Mary’s outpouring tells us about her understanding of the dignity of being human as God intends. Human life is marred, not made by hunger, malnutrition, disease and homelessness. As a woman and a mother Mary knew the danger of all these ills. If we are to be what the publicity states in its description of this year’s National Pilgrimage, Alive with the Memory, then, like Mary, we also must seek to inhale the Holy Spirit, so that the works of God, in feeding the dispossessed who are the people of God, become a reality to us as the lesson that models our own behaviour, locally – and globally, using the resources that modern technology puts at our disposal for food production and distribution. If we are so minded.
He will re-mind you – yes, remind us that the material hunger of the earth’s poor is a violation of God’swill, remind us that when Mary asserts that God lifts up the powerless, she also models for us a statement about the politics of poverty wherever it exits. And the truth is that one of the most effective ways of breaking the destructive cycle of vicious poverty is the empowerment of women, which also enables them to exercise and enjoy the gifts and abilities that distinguish women as being equal in dignity to men. But as the primary carers women in the developing nations have the greatest effect on improving the health and education of children and sustaining family life, over against the worst effects of war and disease.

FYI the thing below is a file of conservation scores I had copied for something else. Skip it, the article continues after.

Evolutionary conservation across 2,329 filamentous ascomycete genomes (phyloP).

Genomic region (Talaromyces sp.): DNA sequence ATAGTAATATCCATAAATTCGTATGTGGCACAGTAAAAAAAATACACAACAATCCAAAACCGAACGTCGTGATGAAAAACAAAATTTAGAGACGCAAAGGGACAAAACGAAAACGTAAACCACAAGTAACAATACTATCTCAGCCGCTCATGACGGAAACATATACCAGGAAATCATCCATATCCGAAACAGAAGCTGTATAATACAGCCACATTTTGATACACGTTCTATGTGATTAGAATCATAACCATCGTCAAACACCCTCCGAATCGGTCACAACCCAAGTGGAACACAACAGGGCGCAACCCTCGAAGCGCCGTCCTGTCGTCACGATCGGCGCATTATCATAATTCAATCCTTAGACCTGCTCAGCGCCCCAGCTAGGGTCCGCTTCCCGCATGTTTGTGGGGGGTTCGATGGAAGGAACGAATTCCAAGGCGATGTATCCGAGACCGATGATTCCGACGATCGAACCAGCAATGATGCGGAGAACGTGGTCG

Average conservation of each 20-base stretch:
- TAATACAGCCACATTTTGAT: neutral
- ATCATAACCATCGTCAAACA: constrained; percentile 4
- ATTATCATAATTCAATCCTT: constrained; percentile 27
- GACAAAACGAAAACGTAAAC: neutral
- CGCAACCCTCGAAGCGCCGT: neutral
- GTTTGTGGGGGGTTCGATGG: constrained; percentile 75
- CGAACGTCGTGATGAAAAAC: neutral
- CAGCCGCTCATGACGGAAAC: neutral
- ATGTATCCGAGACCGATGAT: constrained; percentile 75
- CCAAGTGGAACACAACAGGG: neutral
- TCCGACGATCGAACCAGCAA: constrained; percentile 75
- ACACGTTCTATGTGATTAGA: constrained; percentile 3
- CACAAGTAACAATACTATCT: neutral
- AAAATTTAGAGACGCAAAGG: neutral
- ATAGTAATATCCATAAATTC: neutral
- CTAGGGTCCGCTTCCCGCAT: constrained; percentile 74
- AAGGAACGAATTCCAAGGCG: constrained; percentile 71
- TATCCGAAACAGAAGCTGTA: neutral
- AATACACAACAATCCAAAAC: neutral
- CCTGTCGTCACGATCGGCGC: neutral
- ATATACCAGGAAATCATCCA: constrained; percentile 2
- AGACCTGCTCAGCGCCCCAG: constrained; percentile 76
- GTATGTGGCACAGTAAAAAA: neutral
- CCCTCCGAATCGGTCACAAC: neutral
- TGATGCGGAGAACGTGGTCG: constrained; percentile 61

By contrast, if you want an account of this that is closer to home, watch the film Made in Dagenham. It’s about the strike in 1968 by 187 women machinists that halted production of the Ford Cortina and led to the Equal Pay Act of 1970. There are tears and laughter, and Barbara Castle is outed for shopping in C&A – not really fashionable even in those days. But above all it asserts something primal and fundamental about the nature of human dignity in woman and in men, particularly in relation to human labour – also an area in which Christians should be heard to speak for dignity in the context of a global marketplace in which the most vulnerable are most easily exploited.
In the Sixties and Seventies Archbishop Michael Ramsey undertook, with singular wisdom and insight, to steer the Church of England through rapidly changing times. At the same time Pope Paul VI was similarly engaged with guiding the Roman Catholic Church to embrace the complexity of the modern world and all its potential. In our own time, Pope Benedict’s encyclical, Caritas in Veritate (‘Charity in Truth’) has taken us back to the era of the Sixties in order to reassess where we might be today in our understanding of human progress.
Importance of the spiritual